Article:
Savers are likely to receive a huge boost to the amount of cash protected if their bank or building society goes bust.
The existing £50,000 per person, per financial institution level will almost certainly rise to €100,000 at the end of this year (see the Safe Savings guide).
Based on current exchange rates, that equates to £83,680 of protection, though the exact Sterling amount has yet to be set.
This follows a European Commission (EC) ruling, which was ratified today.
The Financial Services Compensation Scheme, set up to compensate consumers if a financial firm goes bust, stresses that while the EC ruling has been passed, it has yet to be written into the rules laid down by UK regulator, the Financial Services Authority.
An FSCS spokeswoman says: "These rules are not yet definite as they need to be written into the FSA's rule book but that is probably just a formality."
Martin Lewis, MoneySavingExpert.com creator, says: "This is a welcome boost to savings safety and should leave people feeling more secure – as it will leave all but the biggest savers, or those who've recently sold homes, covered.
"Perhaps more importantly, there's also talk of addressing some of the ridiculous complexity of a system that leaves money in UK branches of Punjab National bank with full UK protection, but cash in Post Office savings reliant on the Irish government to protect them, as it uses the Bank of Ireland's licence.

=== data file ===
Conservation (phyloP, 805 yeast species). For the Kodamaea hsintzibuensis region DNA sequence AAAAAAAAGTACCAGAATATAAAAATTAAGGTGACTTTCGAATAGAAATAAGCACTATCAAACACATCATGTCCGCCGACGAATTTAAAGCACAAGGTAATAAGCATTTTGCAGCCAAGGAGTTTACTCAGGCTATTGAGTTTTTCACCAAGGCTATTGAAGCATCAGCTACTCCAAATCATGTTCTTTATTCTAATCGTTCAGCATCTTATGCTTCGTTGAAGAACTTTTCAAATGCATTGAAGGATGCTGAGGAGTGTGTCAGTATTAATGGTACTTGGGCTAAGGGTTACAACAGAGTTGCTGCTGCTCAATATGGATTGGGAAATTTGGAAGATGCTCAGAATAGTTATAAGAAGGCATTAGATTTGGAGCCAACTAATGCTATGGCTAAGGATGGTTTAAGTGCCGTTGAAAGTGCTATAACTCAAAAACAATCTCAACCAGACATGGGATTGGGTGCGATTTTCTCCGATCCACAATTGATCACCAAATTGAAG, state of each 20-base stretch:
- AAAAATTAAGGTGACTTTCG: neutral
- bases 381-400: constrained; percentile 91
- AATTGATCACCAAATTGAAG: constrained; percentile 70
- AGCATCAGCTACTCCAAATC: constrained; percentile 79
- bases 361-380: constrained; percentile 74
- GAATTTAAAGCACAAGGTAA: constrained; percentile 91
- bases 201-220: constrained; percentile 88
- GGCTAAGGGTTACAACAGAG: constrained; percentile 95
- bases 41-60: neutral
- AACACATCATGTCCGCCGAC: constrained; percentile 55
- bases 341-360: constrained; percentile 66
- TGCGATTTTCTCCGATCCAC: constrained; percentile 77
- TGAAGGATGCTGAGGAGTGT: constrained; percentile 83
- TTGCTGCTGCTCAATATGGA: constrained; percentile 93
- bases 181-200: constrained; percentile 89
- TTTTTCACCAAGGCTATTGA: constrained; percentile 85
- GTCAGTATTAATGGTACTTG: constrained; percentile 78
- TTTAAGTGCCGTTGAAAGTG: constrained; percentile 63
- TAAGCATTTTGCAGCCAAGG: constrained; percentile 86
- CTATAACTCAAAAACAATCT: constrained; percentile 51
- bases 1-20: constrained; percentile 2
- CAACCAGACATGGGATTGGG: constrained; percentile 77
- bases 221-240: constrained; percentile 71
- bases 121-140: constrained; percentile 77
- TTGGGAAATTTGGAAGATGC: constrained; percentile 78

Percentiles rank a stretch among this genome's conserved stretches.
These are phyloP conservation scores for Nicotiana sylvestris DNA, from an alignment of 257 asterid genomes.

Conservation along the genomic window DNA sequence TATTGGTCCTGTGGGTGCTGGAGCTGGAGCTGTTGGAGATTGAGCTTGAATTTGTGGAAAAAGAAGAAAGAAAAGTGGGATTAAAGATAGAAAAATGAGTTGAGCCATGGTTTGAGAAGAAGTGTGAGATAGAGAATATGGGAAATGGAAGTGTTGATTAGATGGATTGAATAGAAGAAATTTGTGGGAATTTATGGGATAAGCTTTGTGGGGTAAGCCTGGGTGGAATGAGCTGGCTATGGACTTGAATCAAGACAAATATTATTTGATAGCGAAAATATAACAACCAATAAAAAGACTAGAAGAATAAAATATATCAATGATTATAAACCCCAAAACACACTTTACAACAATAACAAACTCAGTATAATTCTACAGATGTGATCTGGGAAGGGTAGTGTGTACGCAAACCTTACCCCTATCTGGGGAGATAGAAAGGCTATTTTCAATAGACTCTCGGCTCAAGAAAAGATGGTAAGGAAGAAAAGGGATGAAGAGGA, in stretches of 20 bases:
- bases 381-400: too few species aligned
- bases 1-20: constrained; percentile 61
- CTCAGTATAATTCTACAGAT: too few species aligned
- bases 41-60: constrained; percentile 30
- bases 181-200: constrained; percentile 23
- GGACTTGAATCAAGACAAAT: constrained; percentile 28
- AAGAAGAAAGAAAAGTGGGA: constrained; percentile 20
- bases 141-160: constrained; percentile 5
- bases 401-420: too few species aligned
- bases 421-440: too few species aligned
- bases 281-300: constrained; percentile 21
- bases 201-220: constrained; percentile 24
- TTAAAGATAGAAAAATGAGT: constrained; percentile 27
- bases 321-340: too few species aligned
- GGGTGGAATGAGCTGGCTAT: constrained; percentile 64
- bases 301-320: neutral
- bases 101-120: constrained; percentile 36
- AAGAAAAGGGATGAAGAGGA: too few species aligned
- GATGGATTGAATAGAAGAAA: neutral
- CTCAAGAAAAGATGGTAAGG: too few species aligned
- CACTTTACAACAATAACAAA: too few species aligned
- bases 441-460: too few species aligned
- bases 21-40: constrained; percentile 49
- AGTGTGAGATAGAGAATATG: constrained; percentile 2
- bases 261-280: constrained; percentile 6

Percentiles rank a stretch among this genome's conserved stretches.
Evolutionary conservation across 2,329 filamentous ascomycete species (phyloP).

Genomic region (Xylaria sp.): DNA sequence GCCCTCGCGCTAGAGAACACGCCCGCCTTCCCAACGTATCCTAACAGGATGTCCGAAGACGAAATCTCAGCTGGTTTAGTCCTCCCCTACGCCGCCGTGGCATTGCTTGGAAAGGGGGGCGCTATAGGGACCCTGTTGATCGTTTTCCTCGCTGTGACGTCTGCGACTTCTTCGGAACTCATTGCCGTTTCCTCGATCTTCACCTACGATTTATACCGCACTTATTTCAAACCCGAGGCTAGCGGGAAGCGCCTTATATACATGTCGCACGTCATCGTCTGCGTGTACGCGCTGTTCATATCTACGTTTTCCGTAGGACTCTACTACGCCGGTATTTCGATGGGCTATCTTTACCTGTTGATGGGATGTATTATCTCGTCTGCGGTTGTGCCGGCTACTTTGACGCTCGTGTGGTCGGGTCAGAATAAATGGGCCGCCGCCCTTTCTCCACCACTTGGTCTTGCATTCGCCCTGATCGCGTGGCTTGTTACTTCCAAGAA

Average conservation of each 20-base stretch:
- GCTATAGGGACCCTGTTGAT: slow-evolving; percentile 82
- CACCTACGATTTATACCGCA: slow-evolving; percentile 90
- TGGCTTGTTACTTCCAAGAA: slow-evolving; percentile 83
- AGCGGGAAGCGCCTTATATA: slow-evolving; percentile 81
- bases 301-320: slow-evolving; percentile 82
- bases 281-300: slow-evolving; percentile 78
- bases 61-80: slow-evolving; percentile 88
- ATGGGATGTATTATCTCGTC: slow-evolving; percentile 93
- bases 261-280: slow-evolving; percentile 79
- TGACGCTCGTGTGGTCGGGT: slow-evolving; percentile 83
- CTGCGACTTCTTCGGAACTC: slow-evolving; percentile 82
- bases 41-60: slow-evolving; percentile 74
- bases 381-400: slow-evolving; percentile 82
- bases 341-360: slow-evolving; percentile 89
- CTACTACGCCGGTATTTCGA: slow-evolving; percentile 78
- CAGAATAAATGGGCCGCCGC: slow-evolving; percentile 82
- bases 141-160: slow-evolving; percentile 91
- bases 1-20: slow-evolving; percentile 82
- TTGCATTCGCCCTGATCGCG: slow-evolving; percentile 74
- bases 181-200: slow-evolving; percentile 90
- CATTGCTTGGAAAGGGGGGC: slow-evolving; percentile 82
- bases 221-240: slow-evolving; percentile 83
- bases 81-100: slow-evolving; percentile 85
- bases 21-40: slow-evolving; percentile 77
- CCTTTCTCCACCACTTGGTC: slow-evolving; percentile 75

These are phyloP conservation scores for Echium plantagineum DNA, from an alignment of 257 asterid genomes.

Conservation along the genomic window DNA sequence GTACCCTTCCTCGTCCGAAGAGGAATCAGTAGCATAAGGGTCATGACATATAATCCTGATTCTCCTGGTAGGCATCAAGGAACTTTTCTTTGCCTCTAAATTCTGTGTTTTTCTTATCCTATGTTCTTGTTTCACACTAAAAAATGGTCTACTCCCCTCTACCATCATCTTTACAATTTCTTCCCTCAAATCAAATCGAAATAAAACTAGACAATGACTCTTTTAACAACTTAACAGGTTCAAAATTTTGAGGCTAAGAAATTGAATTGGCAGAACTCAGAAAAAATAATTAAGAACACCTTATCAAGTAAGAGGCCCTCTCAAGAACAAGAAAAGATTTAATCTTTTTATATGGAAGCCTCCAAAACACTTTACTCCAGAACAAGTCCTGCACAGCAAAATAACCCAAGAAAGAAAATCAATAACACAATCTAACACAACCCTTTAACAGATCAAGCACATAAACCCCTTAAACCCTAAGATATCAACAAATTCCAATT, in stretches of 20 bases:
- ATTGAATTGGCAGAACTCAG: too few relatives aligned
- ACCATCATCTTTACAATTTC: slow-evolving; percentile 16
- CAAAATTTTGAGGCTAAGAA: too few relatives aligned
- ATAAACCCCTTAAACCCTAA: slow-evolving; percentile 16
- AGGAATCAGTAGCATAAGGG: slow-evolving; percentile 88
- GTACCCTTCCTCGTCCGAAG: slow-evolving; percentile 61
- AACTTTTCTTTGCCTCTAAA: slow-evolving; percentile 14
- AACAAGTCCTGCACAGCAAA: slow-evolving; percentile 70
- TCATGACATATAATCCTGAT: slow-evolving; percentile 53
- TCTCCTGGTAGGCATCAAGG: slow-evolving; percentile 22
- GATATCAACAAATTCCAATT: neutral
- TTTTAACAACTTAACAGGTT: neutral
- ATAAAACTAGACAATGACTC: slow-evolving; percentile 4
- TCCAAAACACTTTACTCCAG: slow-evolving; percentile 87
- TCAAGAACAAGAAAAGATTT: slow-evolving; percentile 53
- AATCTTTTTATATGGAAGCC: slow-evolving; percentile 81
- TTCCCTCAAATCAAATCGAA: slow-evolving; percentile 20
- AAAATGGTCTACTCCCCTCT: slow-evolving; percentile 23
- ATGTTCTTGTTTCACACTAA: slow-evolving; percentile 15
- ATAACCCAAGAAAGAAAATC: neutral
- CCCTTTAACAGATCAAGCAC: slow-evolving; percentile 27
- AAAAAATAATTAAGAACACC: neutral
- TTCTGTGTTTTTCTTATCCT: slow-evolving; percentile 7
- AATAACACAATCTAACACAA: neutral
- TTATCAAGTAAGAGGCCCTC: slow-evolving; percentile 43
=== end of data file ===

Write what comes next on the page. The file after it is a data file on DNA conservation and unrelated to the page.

"Another problem is the fact those with money in sister banks Halifax and Bank of Scotland get shared protection but other sisters RBS and Natwest get separate protection for each bank.
"Improving the limit is great news but we also need, at the very least, to ensure people understand that protection. It needs a savings summary box on every advert or statement dictating which banks are linked and who the protection comes from.
"As the UK government hasn't done this, hopefully the EU will sort it out."
The EU has proposed further improvements to the savings and investment safety rules, though these have not progressed as far as the €100,000 limit so still need to be ratified.
On savings, they include:
- Faster payouts. Account holders will be reimbursed within seven days, though the FSCS says it is already working towards this deadline.
- No cross-border compensation. If your bank is not UK-regulated, you may need to claim compensation from an overseas deposit protection scheme at present. The EU wants this to change so you're compensated by the scheme in your home country, with it claiming back the cash from the overseas authority.
- Better information. Account holders will be better informed on the coverage and functioning of their scheme by a standard template and on account statements.
On investments, the proposals include larger protection and faster compensation limits, though the FSCS already surpasses the proposed new requirements.
The EU wants a €50,000 limit (compared to the present €20,000) if the firm holding your cash goes bust, though the UK limit is already a higher £50,000.
It wants compensation within nine months, though the UK already has a six month deadline.
With an investment, you're not compensated if the company you buy shares in collapses or your fund value dives, as that's the risk you take.
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